It’s two days before my summer vacation. I’ve been doing child day care since 1975 and my 56-year-old self is tattered and tired. The release of kids from school has added a new dynamic to my daily schedule. Big and little kids are battling for their place in the group. I’d like to say that I have everything under control and all’s well. It’s not.
My first instinct is to devise a chart for my current charges to accumulate “stars” upon. You know, those same charts that parents use for positive reinforcement. They would earn stars for “good” behavior. Accumulating a predetermined amount would allow the little cherubs to turn them in for prizes. BUNK! This whole philosophy seems wrong.
What is the overall complaint about our modern society? No one seems to fear nor anticipate consequences for their bad behavior. Kids are not exempt from this. All this happy, Barney the Dinosaur, atmosphere makes me ill. I couldn’t put my finger on why it bothered me until I considered a chart system that I believe may have better results.
The positive reinforcement Star Chart system is flawed when you consider that the whole premise is based upon the kids being considered already “naughty”. The kids have to work their way UP. That seems as though our expectations are low for them from the “get go”. I’d rather assume they are good and “nip” the bad behavior when it happens.
My system, which I will implement right after vacation, will expect the kids to know their manners and will reduce their “stars” upon each and every infraction. They will START with 10 stars. Screeching and bickering (for example) will result in an automatic loss of a star. The consequence will therefore happen in that moment. Stars can be earned for kind and mannerly behavior of an exceptional nature too. At the end of the week, those who have a 7 star, or better, average will receive a prize. The kids, who have been schooled with the first star chart, adopt an, “I’ll just make it up later.” attitude or “It’s only Monday. Why worry?”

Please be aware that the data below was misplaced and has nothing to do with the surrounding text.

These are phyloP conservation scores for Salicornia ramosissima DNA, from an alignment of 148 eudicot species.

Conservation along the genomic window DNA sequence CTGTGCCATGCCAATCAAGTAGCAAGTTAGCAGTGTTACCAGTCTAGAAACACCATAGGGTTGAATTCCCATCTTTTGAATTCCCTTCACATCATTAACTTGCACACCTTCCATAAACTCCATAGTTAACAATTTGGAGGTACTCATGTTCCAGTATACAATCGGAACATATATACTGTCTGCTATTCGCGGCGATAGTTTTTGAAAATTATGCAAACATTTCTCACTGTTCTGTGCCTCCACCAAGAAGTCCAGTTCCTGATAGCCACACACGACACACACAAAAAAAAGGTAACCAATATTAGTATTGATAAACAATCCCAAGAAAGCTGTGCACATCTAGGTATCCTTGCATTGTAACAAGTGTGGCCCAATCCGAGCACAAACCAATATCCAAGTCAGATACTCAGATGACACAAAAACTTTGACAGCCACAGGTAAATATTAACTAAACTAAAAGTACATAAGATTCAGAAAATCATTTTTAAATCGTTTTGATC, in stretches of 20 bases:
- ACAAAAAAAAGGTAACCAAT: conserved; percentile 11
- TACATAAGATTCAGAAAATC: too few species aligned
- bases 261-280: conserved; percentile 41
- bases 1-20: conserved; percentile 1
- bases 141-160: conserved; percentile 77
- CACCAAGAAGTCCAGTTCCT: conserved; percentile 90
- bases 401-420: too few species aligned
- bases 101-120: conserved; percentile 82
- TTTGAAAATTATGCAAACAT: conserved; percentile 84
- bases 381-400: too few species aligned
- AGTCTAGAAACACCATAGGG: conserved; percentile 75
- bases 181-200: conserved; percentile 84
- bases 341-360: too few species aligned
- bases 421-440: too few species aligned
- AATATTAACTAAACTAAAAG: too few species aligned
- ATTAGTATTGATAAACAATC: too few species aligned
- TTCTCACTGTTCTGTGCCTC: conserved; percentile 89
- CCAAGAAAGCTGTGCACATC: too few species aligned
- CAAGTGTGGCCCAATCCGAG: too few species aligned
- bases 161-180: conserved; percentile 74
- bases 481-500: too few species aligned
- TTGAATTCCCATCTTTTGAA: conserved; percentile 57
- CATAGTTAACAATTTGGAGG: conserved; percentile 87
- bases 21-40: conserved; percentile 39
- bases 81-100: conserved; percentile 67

When you consider the way a mother wolf teaches her pups, my chart is more natural. The wolf mother reprimands her young immediately. This lesson lasts longer. We can learn so very much from animal parents.
My method will be using punishment that is immediate. Yes, punishment. Our society has attached such a bad “taste” to the word or if you’d rather, consequences. I think my method may have good results.
Ever ask yourself how folks without jobs afford tattoos, cell phones and jewelry? I suspect it is because the “check” is in the mail and therefore their “star chart” remains perpetually full.
On one more note, I wonder sometimes when I stopped being an authority figure and became a waitress. Seems the kids play happily until they find me idle then demands for snack time etc. start. I know I’ve created this environment. Heck, their parents love happy, indulged, little people at day’s end. My livelihood is based upon the happy parent. I’m too old to tread lightly and submissively any more. If the kids go home and complain about my rules…so be it.
Vacation time is beckoning, don’t you think? 🙂
9 thoughts on “Bunk and Positive Reinforcement: I need a vacation!”
Enjoy your vacation!
Something tells me it should be longer and called retirement. 😉
I like it!! Or, as I prefer to say, “Git down wit yer bad self!”
Thanks Charles…the philosophy that I had hoped my granddaughter would absorb was reflected in a comment she made a few days ago. Katherine was visiting my mother and had forgotten to bring her sneakers for the walk home. When she got some mud on her ankle (she was wearing flip-flops) she looked up at her great-grandmother and said,” I really don’t like this but I guess I’ll have to deal with it.”
I love it!
I like the plan-start with ten stars and a reprimand takes away a star. Great idea. Susan.
Thanks…I expect better results than from the “add a star” method.
I love consequences! When I was a kid we always had consequences. I turned out ok.:)
Nice sharing… 🙂